Christopher Foley, a junior at Milford High School in Oakland County, Mich., received a little something extra when he ordered information for a class project from the Soviet Mission at the United Nations. Nestled among the brochures and pamphlets were microfilmed specifications for a U.S. tank.
fbi agents are now in the process of trying to figure out how the micro-film of M-60 tank specifications got into a damaged package received by the student on Sept. 17. The microfilm was unclassified, according to John Anthony of the fbi’s Detroit office, but “should still be afforded the proper security.”
Mr. Anthony said the General Dynamics Corporation, the prime U.S. contractor for the M-60 tank, was soliciting bids for a portion of the tank that required modifications, so the microfilm showed only part of the tank. He said 42 envelopes containing the specifications were sent to various contractors.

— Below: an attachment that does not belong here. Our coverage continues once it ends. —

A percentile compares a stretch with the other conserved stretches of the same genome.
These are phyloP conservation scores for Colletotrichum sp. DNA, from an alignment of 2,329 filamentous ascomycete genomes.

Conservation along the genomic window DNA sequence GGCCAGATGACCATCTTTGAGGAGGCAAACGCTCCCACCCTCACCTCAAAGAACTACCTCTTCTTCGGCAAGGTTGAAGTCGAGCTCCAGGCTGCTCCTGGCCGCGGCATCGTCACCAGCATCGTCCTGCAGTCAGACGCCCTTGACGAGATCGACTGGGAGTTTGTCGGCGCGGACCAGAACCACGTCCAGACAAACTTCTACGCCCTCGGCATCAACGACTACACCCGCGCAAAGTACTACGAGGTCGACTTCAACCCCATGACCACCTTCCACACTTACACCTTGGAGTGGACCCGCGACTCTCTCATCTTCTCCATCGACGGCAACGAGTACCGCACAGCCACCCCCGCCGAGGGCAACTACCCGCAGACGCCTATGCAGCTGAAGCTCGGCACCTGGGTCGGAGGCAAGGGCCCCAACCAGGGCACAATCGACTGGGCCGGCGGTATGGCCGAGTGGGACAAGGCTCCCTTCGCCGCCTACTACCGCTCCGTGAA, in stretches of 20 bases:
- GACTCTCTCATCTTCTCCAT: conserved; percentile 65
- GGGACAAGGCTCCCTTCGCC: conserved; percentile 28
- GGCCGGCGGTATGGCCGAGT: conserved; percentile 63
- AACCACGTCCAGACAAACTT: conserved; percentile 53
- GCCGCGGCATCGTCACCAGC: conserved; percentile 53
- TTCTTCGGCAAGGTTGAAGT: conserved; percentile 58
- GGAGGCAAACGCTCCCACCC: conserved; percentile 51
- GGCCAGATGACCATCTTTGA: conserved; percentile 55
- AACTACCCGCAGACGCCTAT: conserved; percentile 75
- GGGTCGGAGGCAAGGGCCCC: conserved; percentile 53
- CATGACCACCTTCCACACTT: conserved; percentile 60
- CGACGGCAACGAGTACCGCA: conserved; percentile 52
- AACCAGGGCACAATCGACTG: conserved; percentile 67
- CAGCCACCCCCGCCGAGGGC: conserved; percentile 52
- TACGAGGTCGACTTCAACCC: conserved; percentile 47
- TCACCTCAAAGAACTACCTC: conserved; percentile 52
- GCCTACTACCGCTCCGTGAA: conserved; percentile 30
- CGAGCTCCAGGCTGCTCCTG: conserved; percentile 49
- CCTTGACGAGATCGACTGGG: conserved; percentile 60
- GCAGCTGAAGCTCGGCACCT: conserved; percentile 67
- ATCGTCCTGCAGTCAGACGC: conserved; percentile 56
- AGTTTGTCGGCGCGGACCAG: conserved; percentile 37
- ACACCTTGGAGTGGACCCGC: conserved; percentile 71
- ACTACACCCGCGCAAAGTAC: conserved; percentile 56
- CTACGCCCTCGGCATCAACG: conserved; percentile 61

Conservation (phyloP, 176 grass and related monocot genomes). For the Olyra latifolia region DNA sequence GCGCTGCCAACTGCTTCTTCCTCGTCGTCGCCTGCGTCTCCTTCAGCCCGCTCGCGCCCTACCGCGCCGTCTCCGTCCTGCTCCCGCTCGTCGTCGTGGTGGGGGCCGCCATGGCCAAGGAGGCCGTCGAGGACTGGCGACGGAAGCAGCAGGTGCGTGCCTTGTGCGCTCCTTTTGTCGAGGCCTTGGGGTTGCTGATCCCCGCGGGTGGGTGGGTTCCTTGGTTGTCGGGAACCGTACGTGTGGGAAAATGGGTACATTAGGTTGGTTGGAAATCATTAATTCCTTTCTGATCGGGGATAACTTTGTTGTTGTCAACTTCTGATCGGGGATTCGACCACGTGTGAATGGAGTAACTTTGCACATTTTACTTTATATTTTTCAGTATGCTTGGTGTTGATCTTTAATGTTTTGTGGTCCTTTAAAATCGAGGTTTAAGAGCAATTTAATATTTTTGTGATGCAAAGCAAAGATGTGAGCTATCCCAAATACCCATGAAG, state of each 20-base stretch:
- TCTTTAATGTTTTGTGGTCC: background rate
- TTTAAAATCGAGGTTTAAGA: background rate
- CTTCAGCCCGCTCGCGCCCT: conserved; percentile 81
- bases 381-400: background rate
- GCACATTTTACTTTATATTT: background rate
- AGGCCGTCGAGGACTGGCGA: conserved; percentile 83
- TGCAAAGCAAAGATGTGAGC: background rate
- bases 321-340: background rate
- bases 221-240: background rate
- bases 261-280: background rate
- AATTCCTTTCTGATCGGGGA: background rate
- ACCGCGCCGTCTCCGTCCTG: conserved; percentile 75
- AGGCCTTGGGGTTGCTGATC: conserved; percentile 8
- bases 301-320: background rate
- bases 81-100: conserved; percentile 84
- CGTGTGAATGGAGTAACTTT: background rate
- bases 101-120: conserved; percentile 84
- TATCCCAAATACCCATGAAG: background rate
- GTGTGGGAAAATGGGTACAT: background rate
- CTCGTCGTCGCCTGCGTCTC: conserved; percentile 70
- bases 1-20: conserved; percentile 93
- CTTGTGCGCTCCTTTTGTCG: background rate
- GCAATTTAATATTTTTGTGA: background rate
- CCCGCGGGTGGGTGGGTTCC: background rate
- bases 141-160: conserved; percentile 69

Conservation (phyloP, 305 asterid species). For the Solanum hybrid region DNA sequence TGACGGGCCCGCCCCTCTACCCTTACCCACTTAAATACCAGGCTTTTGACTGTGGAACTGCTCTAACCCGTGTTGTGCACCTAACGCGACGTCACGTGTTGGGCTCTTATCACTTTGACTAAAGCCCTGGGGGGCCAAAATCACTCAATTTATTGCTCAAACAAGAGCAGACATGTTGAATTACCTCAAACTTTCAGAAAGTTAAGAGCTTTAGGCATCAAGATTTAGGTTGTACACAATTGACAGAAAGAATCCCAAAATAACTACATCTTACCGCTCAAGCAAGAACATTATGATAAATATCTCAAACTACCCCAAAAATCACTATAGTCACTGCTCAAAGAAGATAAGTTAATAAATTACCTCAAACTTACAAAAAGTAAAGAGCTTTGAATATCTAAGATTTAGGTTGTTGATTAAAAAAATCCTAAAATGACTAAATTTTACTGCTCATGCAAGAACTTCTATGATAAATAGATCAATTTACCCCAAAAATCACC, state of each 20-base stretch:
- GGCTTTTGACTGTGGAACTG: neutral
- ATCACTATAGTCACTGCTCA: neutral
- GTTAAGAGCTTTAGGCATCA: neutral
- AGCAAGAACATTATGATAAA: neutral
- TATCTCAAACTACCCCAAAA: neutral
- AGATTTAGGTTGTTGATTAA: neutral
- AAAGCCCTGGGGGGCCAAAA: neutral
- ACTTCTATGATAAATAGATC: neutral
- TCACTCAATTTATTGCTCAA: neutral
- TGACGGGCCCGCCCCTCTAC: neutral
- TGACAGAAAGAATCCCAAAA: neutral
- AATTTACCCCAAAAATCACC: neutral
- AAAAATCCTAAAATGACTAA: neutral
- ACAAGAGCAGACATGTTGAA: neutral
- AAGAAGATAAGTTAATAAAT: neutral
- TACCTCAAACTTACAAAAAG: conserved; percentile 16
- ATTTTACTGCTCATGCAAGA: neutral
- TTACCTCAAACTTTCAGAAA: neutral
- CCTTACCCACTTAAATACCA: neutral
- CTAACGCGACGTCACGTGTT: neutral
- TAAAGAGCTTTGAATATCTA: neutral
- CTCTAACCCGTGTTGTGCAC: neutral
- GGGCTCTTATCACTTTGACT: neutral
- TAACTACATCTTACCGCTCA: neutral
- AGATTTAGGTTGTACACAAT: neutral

The most prevalent theory as to how the microfilm ended up in Mr. Foley’s package, Mr. Anthony said, “is that the two envelopes, one going to the student and the other going to the contractor, crossed in the mail. Both did cross in the same post office and both were damaged. Someone from the post office could have accidentally put them together.’'
Mr. Anthony said the fbi is now trying to find the one contractor that did not receive the microfilm from General Dynamics.
The microfilm was clipped to computer cards found in the retaped package received by the student, who used a microfilm machine in the school’s library to determine the film’s contents.
A spokesman for the Soviet Mission said that she did not know how the microfilm ended up in the package, but she did say that the fault was no doubt with the U.S. Postal Service.
Parents Charge That
A version of this article appeared in the October 17, 1984 edition of Education Week as Student Receives Surprise in Soviet Package